Because a supermajority vote of lawmakers is required for the state to issue bonds, Republican votes are needed despite Democratic control of the legislature.

But Republicans have balked at Democratic construction bond initiatives. They are distrustful that the Democratic governor would fund initiatives in GOP districts, and they contend he has used road-fund dollars for non-road construction purposes and argue that Blagojevich has resorted to borrowing in lieu of dealing with the state's fiscal woes.

Senate Republican leader Frank Watson of Greenville noted Democrats as well as GOP members have previously rejected Blagojevich's proposed funding sources for new bonds. And Watson said lawmakers in both parties don't trust Blagojevich when it comes to actually releasing money for projects.

"He's got a terrible track record of living up to commitments," said Watson.


So that's the deal.

There is a really unfair critique that Watson and the GOP have of Blagojevich: first the GOP soundly rejects any tax increase like closing a software loophole or raising a cigarette tax (both of which I personally support as good policy) and then they say that Blagojevich won't deal with the state's deficit and instead relies on borrowing. Well, if the GOP won't raise any taxes at all, and they certainly aren't interested in cutting spending, and if the GOP has a veto over any bonding measures, then what else can the Administration do but borrow? The part that I think is unfair is that the GOP hasn't worked to support a revenue source for a bond, but then can complain that there isn't a bond to match the dollars. Maybe this is a premature critique of the senate GOP's action for veto session, since it isn't clear what they are going to do yet, but I do think since they do have a seat at the table on any bonding measures, they have some responsibility to support a revenue source. And if they don't and they veto a bond, then the editorial boards (especially the Trib) shouldn't wrap the GOPers up in a glow of fiscal respectability.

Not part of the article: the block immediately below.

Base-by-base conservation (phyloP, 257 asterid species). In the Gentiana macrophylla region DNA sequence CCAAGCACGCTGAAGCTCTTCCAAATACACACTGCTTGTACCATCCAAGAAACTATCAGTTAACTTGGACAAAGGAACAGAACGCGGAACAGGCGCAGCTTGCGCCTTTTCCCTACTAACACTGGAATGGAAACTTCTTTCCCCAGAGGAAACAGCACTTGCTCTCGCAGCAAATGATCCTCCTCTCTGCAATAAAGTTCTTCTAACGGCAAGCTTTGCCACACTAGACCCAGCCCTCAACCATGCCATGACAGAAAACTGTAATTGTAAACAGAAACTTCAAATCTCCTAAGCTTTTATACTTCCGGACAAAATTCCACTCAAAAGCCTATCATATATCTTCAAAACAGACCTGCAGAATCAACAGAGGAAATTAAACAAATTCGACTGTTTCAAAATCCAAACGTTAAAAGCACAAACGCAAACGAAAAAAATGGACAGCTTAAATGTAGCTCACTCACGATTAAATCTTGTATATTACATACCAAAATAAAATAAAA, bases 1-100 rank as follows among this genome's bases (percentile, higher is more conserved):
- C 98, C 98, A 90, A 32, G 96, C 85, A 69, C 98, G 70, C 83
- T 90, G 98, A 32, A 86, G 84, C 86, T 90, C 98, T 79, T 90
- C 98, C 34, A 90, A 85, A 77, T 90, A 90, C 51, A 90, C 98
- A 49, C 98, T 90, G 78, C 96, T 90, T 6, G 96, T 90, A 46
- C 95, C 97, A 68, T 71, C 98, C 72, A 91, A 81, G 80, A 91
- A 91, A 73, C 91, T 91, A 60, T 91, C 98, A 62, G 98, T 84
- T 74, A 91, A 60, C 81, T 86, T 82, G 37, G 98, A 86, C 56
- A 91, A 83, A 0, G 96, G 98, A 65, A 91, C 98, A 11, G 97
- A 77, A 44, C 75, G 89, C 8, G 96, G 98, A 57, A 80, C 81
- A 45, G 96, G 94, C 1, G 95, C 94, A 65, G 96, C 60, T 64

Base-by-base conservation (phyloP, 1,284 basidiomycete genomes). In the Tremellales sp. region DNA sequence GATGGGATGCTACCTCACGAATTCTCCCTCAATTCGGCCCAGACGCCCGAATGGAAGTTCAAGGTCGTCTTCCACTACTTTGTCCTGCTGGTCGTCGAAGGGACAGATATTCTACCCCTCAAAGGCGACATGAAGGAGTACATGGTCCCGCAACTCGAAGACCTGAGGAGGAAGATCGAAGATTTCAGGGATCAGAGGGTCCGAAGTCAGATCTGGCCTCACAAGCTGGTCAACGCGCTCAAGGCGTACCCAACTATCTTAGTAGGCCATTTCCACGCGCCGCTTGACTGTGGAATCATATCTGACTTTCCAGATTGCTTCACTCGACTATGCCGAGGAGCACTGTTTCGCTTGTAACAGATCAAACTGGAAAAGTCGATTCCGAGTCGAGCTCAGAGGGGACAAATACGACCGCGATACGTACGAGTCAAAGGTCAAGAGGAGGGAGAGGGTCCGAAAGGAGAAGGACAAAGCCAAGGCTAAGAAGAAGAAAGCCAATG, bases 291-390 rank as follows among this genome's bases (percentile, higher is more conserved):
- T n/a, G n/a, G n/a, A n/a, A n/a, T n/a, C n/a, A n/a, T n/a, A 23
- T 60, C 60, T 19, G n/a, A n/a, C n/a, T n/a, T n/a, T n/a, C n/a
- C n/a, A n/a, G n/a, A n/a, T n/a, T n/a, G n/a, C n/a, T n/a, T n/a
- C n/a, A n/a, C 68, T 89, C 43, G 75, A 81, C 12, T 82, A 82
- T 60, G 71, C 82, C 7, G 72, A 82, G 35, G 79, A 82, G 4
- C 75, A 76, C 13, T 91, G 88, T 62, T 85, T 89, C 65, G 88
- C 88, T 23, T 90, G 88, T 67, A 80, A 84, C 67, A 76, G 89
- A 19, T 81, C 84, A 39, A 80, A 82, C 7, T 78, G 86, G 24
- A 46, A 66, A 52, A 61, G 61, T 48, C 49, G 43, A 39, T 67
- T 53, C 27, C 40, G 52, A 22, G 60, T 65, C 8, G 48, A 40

Anonymous said...

It's about time this governor agreed to fund his own priorities. If that means a tax hike, then so be it. If he won't find the money to pay for things along the way, then he ought to be ready to say why we can't do it.

cal skinner said...

Roads are not built to last 40 years in Illinois. The best are supposed to last 20 years. Asphault overlays last about 5 years. If memory serves me correctly Illinois FIRST bonds were 25 years. That meant my (at the time 3 -year-old) son would be paying them off when he was 28. The roads would, of course, have crumbled by then.

Anonymous said...

is there funding for research into building roads that last longer?

do private universities such as U of C or Northwestern have any resources devoted to state of Illinois concerns and policy?

Anonymous said...

cal's post points to another concern. simply maintaining infrastructure (existing or new) is expensive. building new infrastructure adds new up-front and ongoing maintenance.

people do not get as excited about "maintenance". it is not as glamorous.

Anonymous said...


Both the unions and the bond companies would oppose longer-lasting roads.

Anonymous said...